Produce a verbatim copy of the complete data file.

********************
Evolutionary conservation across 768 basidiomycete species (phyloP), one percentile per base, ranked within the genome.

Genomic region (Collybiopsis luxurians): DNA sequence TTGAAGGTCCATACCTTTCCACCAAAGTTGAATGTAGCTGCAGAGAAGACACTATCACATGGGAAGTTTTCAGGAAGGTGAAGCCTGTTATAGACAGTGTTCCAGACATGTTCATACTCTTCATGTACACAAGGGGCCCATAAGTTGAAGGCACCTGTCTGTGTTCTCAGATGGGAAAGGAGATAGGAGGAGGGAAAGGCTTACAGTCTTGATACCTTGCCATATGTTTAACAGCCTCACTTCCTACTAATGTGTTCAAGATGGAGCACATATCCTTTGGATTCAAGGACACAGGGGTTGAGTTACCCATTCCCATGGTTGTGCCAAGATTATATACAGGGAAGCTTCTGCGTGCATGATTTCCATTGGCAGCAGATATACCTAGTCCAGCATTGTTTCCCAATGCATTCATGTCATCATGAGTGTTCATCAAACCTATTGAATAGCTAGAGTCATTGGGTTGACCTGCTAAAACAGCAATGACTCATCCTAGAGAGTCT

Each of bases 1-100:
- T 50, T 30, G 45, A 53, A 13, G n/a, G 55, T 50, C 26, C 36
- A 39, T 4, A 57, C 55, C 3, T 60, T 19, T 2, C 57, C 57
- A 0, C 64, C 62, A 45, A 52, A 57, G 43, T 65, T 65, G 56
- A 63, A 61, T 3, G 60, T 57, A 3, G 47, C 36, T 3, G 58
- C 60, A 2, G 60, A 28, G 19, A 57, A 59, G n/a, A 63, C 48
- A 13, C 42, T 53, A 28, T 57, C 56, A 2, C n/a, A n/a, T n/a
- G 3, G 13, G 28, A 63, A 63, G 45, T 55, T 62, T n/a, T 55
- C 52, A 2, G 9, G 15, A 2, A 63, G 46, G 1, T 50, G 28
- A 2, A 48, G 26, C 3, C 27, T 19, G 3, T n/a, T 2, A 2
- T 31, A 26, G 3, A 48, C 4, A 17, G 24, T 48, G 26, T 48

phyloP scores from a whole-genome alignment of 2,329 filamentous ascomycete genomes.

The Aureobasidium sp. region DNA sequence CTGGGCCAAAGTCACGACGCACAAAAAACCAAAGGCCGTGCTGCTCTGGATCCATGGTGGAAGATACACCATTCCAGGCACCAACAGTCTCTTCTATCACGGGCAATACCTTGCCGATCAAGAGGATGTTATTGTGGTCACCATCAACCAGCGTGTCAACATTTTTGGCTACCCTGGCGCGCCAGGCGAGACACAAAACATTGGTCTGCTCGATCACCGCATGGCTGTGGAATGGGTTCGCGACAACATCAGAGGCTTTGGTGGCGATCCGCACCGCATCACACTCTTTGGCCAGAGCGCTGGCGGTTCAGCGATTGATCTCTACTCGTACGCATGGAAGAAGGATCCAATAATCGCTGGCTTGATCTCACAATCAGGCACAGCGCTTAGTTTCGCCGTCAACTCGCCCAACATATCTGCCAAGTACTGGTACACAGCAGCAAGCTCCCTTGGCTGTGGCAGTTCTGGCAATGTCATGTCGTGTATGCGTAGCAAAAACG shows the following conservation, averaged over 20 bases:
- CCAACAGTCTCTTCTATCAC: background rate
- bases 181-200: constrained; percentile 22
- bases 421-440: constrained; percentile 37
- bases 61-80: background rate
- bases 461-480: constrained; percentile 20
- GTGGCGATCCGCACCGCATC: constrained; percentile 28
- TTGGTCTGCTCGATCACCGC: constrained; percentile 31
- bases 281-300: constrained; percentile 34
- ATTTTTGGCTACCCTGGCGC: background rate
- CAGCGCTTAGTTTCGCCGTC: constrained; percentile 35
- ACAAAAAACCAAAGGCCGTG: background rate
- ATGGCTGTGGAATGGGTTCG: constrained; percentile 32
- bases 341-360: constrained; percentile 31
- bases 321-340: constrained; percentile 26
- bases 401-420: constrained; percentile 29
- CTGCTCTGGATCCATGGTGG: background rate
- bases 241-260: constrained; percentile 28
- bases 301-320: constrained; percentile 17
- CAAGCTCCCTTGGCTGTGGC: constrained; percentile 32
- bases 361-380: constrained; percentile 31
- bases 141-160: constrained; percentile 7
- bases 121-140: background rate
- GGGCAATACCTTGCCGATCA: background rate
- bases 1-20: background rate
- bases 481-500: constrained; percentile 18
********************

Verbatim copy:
Evolutionary conservation across 768 basidiomycete species (phyloP), one percentile per base, ranked within the genome.

Genomic region (Collybiopsis luxurians): DNA sequence TTGAAGGTCCATACCTTTCCACCAAAGTTGAATGTAGCTGCAGAGAAGACACTATCACATGGGAAGTTTTCAGGAAGGTGAAGCCTGTTATAGACAGTGTTCCAGACATGTTCATACTCTTCATGTACACAAGGGGCCCATAAGTTGAAGGCACCTGTCTGTGTTCTCAGATGGGAAAGGAGATAGGAGGAGGGAAAGGCTTACAGTCTTGATACCTTGCCATATGTTTAACAGCCTCACTTCCTACTAATGTGTTCAAGATGGAGCACATATCCTTTGGATTCAAGGACACAGGGGTTGAGTTACCCATTCCCATGGTTGTGCCAAGATTATATACAGGGAAGCTTCTGCGTGCATGATTTCCATTGGCAGCAGATATACCTAGTCCAGCATTGTTTCCCAATGCATTCATGTCATCATGAGTGTTCATCAAACCTATTGAATAGCTAGAGTCATTGGGTTGACCTGCTAAAACAGCAATGACTCATCCTAGAGAGTCT

Each of bases 1-100:
- T 50, T 30, G 45, A 53, A 13, G n/a, G 55, T 50, C 26, C 36
- A 39, T 4, A 57, C 55, C 3, T 60, T 19, T 2, C 57, C 57
- A 0, C 64, C 62, A 45, A 52, A 57, G 43, T 65, T 65, G 56
- A 63, A 61, T 3, G 60, T 57, A 3, G 47, C 36, T 3, G 58
- C 60, A 2, G 60, A 28, G 19, A 57, A 59, G n/a, A 63, C 48
- A 13, C 42, T 53, A 28, T 57, C 56, A 2, C n/a, A n/a, T n/a
- G 3, G 13, G 28, A 63, A 63, G 45, T 55, T 62, T n/a, T 55
- C 52, A 2, G 9, G 15, A 2, A 63, G 46, G 1, T 50, G 28
- A 2, A 48, G 26, C 3, C 27, T 19, G 3, T n/a, T 2, A 2
- T 31, A 26, G 3, A 48, C 4, A 17, G 24, T 48, G 26, T 48

phyloP scores from a whole-genome alignment of 2,329 filamentous ascomycete genomes.

The Aureobasidium sp. region DNA sequence CTGGGCCAAAGTCACGACGCACAAAAAACCAAAGGCCGTGCTGCTCTGGATCCATGGTGGAAGATACACCATTCCAGGCACCAACAGTCTCTTCTATCACGGGCAATACCTTGCCGATCAAGAGGATGTTATTGTGGTCACCATCAACCAGCGTGTCAACATTTTTGGCTACCCTGGCGCGCCAGGCGAGACACAAAACATTGGTCTGCTCGATCACCGCATGGCTGTGGAATGGGTTCGCGACAACATCAGAGGCTTTGGTGGCGATCCGCACCGCATCACACTCTTTGGCCAGAGCGCTGGCGGTTCAGCGATTGATCTCTACTCGTACGCATGGAAGAAGGATCCAATAATCGCTGGCTTGATCTCACAATCAGGCACAGCGCTTAGTTTCGCCGTCAACTCGCCCAACATATCTGCCAAGTACTGGTACACAGCAGCAAGCTCCCTTGGCTGTGGCAGTTCTGGCAATGTCATGTCGTGTATGCGTAGCAAAAACG shows the following conservation, averaged over 20 bases:
- CCAACAGTCTCTTCTATCAC: background rate
- bases 181-200: constrained; percentile 22
- bases 421-440: constrained; percentile 37
- bases 61-80: background rate
- bases 461-480: constrained; percentile 20
- GTGGCGATCCGCACCGCATC: constrained; percentile 28
- TTGGTCTGCTCGATCACCGC: constrained; percentile 31
- bases 281-300: constrained; percentile 34
- ATTTTTGGCTACCCTGGCGC: background rate
- CAGCGCTTAGTTTCGCCGTC: constrained; percentile 35
- ACAAAAAACCAAAGGCCGTG: background rate
- ATGGCTGTGGAATGGGTTCG: constrained; percentile 32
- bases 341-360: constrained; percentile 31
- bases 321-340: constrained; percentile 26
- bases 401-420: constrained; percentile 29
- CTGCTCTGGATCCATGGTGG: background rate
- bases 241-260: constrained; percentile 28
- bases 301-320: constrained; percentile 17
- CAAGCTCCCTTGGCTGTGGC: constrained; percentile 32
- bases 361-380: constrained; percentile 31
- bases 141-160: constrained; percentile 7
- bases 121-140: background rate
- GGGCAATACCTTGCCGATCA: background rate
- bases 1-20: background rate
- bases 481-500: constrained; percentile 18